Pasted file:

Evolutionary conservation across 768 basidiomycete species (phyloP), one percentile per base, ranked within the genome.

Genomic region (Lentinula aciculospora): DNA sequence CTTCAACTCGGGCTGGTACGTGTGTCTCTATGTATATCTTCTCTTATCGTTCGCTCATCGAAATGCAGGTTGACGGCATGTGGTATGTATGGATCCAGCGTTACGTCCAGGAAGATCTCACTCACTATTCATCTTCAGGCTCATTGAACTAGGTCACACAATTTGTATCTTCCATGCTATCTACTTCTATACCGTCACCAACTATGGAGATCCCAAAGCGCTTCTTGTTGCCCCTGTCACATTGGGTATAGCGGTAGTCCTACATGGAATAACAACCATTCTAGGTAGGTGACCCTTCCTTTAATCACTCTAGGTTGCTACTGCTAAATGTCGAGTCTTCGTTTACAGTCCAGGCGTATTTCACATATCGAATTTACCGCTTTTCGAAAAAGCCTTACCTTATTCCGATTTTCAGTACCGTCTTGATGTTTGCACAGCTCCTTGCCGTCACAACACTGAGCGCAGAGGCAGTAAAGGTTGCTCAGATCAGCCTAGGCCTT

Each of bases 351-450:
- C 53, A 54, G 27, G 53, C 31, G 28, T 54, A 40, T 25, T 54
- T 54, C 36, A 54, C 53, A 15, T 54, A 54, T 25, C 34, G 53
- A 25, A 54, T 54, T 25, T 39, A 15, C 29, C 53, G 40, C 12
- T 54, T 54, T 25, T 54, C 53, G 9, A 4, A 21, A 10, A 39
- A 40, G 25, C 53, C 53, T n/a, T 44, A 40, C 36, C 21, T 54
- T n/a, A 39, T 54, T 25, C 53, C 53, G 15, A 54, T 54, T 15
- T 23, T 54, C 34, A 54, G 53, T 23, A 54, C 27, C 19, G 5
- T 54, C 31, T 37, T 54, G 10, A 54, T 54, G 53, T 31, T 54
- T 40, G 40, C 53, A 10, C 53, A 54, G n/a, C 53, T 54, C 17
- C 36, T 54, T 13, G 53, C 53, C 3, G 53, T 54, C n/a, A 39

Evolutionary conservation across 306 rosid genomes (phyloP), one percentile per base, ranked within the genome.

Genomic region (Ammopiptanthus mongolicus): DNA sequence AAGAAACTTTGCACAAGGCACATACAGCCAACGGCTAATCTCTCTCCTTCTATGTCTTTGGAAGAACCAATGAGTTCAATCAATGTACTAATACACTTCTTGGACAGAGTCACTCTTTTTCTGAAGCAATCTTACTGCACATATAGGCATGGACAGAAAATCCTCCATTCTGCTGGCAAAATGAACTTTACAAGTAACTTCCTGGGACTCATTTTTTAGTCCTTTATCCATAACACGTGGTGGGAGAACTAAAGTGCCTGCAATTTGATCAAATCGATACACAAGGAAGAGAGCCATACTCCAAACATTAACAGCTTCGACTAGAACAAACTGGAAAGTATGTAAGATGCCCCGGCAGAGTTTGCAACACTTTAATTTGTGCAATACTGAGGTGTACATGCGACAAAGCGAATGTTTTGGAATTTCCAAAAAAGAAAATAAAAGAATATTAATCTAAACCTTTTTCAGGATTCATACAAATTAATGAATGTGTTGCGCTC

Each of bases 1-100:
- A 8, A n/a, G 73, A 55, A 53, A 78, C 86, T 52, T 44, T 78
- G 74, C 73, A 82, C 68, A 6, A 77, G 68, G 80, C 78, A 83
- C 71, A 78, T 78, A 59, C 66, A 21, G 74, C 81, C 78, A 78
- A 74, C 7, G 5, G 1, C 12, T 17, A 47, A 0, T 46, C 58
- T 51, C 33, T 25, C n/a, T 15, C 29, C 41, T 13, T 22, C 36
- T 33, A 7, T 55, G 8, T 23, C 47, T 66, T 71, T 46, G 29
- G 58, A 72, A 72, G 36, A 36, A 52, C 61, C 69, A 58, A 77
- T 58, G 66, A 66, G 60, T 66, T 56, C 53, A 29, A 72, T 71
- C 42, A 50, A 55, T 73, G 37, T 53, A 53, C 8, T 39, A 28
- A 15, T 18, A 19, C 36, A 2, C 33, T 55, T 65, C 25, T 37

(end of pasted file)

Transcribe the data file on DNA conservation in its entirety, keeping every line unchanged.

Evolutionary conservation across 768 basidiomycete species (phyloP), one percentile per base, ranked within the genome.

Genomic region (Lentinula aciculospora): DNA sequence CTTCAACTCGGGCTGGTACGTGTGTCTCTATGTATATCTTCTCTTATCGTTCGCTCATCGAAATGCAGGTTGACGGCATGTGGTATGTATGGATCCAGCGTTACGTCCAGGAAGATCTCACTCACTATTCATCTTCAGGCTCATTGAACTAGGTCACACAATTTGTATCTTCCATGCTATCTACTTCTATACCGTCACCAACTATGGAGATCCCAAAGCGCTTCTTGTTGCCCCTGTCACATTGGGTATAGCGGTAGTCCTACATGGAATAACAACCATTCTAGGTAGGTGACCCTTCCTTTAATCACTCTAGGTTGCTACTGCTAAATGTCGAGTCTTCGTTTACAGTCCAGGCGTATTTCACATATCGAATTTACCGCTTTTCGAAAAAGCCTTACCTTATTCCGATTTTCAGTACCGTCTTGATGTTTGCACAGCTCCTTGCCGTCACAACACTGAGCGCAGAGGCAGTAAAGGTTGCTCAGATCAGCCTAGGCCTT

Each of bases 351-450:
- C 53, A 54, G 27, G 53, C 31, G 28, T 54, A 40, T 25, T 54
- T 54, C 36, A 54, C 53, A 15, T 54, A 54, T 25, C 34, G 53
- A 25, A 54, T 54, T 25, T 39, A 15, C 29, C 53, G 40, C 12
- T 54, T 54, T 25, T 54, C 53, G 9, A 4, A 21, A 10, A 39
- A 40, G 25, C 53, C 53, T n/a, T 44, A 40, C 36, C 21, T 54
- T n/a, A 39, T 54, T 25, C 53, C 53, G 15, A 54, T 54, T 15
- T 23, T 54, C 34, A 54, G 53, T 23, A 54, C 27, C 19, G 5
- T 54, C 31, T 37, T 54, G 10, A 54, T 54, G 53, T 31, T 54
- T 40, G 40, C 53, A 10, C 53, A 54, G n/a, C 53, T 54, C 17
- C 36, T 54, T 13, G 53, C 53, C 3, G 53, T 54, C n/a, A 39

Evolutionary conservation across 306 rosid genomes (phyloP), one percentile per base, ranked within the genome.

Genomic region (Ammopiptanthus mongolicus): DNA sequence AAGAAACTTTGCACAAGGCACATACAGCCAACGGCTAATCTCTCTCCTTCTATGTCTTTGGAAGAACCAATGAGTTCAATCAATGTACTAATACACTTCTTGGACAGAGTCACTCTTTTTCTGAAGCAATCTTACTGCACATATAGGCATGGACAGAAAATCCTCCATTCTGCTGGCAAAATGAACTTTACAAGTAACTTCCTGGGACTCATTTTTTAGTCCTTTATCCATAACACGTGGTGGGAGAACTAAAGTGCCTGCAATTTGATCAAATCGATACACAAGGAAGAGAGCCATACTCCAAACATTAACAGCTTCGACTAGAACAAACTGGAAAGTATGTAAGATGCCCCGGCAGAGTTTGCAACACTTTAATTTGTGCAATACTGAGGTGTACATGCGACAAAGCGAATGTTTTGGAATTTCCAAAAAAGAAAATAAAAGAATATTAATCTAAACCTTTTTCAGGATTCATACAAATTAATGAATGTGTTGCGCTC

Each of bases 1-100:
- A 8, A n/a, G 73, A 55, A 53, A 78, C 86, T 52, T 44, T 78
- G 74, C 73, A 82, C 68, A 6, A 77, G 68, G 80, C 78, A 83
- C 71, A 78, T 78, A 59, C 66, A 21, G 74, C 81, C 78, A 78
- A 74, C 7, G 5, G 1, C 12, T 17, A 47, A 0, T 46, C 58
- T 51, C 33, T 25, C n/a, T 15, C 29, C 41, T 13, T 22, C 36
- T 33, A 7, T 55, G 8, T 23, C 47, T 66, T 71, T 46, G 29
- G 58, A 72, A 72, G 36, A 36, A 52, C 61, C 69, A 58, A 77
- T 58, G 66, A 66, G 60, T 66, T 56, C 53, A 29, A 72, T 71
- C 42, A 50, A 55, T 73, G 37, T 53, A 53, C 8, T 39, A 28
- A 15, T 18, A 19, C 36, A 2, C 33, T 55, T 65, C 25, T 37